Sydney was impressive, but for me, Melbourne felt like home. I spent a few years in London before I traded a life of creating elaborate art pieces for slashing soft cold powder. Melbourne has many similarities.
It’s easy to get around Melbourne with public transport. Buses run frequently and their Tram network using their version of an Oyster Card is as easy as the London Underground.
I travelled to the CBD to wander around streets of brightly coloured graffiti. I really love seeing creative neon swipes across contrasting concrete and brickwork, it gave these shady streets an energetic character.
If you are also looking to find some of these free outdoor exhibitions then the best street art in Melbourne can be viewed at (links for location):
- Hosier Lane
- Centre Place
- AC/DC Lane
- Keith Haring Mural
- Caledonian Lane
- Croft Alley
- Duckboard Place
- Rankins Lane
- Everfresh Fitzroy Mural
- Stevenson Lane
The perfect place for some edgy wedding snaps 🙂
Continuing to explore around the area we noticed that this city is buzzing with art sculptures and creative campaigns. These large wire sculptures were found on one of the many bridges across a much cleaner version of the London Thames, called The Yarra River.
Melburnians love a good cup of coffee, and it shows as there are many coffee houses and sweet honest cafes around the CBD and further afield. I was introduced to the brunch culture here which is a meal between breakfast-time and lunch-time that can be either geared towards a breakfast or lunch type of cuisine. This time gets really popular at the weekends in cafes so be prepared!
Melbourne is very multicultural and has a really high Asian population, which means a great variety of Vietnamese, Thai, Chinese and Japanese cuisine available. Like London, there is a China Town, with these awesome patterned gates over the road.
Another noteworthy archway to look out for is the Clocks at Flinders Street Station. A well-known meeting spot. Most of the trams heading to the centre pull into this station.
The Royal Exhibition Building, set amid beautiful landscaped gardens, is meant to be beautiful inside. It also serves as a large enough space for the University of Melbourne’s final year exams, so on this particular day, hundreds of students were gazing up at the embellished ceilings instead.
There is a Parliament House in Melbourne too, built in 1856 with two legislative chambers. It was also closed off to the public during my visit, for a debate.
The State Library Victoria is quite an impressive building to the north east of CBD. The layout is geared towards quiet study with neat, well-lit workstations. Head up to the balconies around the outside of the main reading room for this impressive view.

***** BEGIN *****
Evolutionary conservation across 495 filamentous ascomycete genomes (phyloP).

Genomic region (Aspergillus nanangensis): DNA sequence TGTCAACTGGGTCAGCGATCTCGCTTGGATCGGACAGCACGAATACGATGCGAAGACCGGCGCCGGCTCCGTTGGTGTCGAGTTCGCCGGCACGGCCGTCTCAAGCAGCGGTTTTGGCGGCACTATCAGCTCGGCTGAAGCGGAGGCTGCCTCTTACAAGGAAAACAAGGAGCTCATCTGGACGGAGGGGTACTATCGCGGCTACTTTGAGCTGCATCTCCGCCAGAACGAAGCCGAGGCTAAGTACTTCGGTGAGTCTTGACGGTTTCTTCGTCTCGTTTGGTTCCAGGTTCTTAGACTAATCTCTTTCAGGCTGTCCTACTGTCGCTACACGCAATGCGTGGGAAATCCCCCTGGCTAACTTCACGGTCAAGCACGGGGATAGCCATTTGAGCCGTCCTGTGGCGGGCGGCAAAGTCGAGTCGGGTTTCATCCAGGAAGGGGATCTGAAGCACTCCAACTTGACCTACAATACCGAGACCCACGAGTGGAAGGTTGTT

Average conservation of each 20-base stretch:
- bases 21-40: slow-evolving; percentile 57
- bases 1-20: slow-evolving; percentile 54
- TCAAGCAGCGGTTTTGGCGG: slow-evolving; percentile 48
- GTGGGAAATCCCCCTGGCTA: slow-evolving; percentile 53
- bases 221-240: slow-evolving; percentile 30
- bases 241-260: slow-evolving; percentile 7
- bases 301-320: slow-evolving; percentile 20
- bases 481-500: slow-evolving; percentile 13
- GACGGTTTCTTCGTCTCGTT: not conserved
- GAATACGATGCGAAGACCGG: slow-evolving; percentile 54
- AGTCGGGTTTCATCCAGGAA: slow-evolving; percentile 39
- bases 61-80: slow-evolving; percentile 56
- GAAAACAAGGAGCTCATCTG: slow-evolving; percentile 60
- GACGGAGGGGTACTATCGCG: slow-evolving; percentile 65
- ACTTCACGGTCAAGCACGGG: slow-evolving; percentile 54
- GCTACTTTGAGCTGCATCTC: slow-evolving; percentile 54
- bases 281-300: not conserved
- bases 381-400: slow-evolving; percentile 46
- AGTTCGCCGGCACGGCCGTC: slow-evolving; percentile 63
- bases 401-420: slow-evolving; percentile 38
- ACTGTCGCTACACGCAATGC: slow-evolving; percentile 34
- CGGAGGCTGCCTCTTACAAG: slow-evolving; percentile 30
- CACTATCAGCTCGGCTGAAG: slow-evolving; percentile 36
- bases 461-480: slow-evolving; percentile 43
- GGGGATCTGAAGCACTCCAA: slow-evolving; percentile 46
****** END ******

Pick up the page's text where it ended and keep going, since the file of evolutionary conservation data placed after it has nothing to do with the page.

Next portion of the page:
St Patrick’s Cathedral, located on Eastern Hill, is an architectural beauty. It was visited by Pope John Paul II during his Papal Visit in 1986. Although it is marginally shorter than St Mary’s Cathedral in Sydney, St Patrick’s Cathedral is both the tallest and the largest church building in Australia.
The Arts Centre is a performing arts centre with a complex of theatres and concert halls. It’s most prominent feature is the 162 metre tall spire. It was originally envisaged by Roy Grounds and due to its complexity it was one of the first Australian structures to rely on CAD. The metal webbing of the spire was influenced by the billowing of a ballerina’s tutu and the Eiffel Tower. In 1996, the original spire was replaced due to wear and tear, and is now illuminated with 6,600 metres of optic fibre tubing, 150 metres of neon tubing on the mast and 14,000 incandescent lamps on the spire’s skirt. That’s a lot of fairy lights!
It’s located near to the Eureka Skydeck 88 at the side of the Yarra River that runs through the city. A great place for a sky view of the city.
Cook’s Cottage is set in a beautiful little park and was transported here brick by brick from Yorkshire. The original home of Captain Cook.
The Botanical Gardens is a nice escape from the concrete if you are craving a slice of nature. They have a couple of greenhouses that house some exotic plants.
We fancied stepping out towards the sea front, and just a short tram journey from the CBD, St Kilda Pier offers a peaceful stroll along the boardwalks amongst shiny white boats clinking together.
A good place to catch a pink sunset.
One thought on “Melbourne – Living like a Melburnian”
Lovely photos, thank you for sharing. They brought back happy memories of my holidays in Melbourne.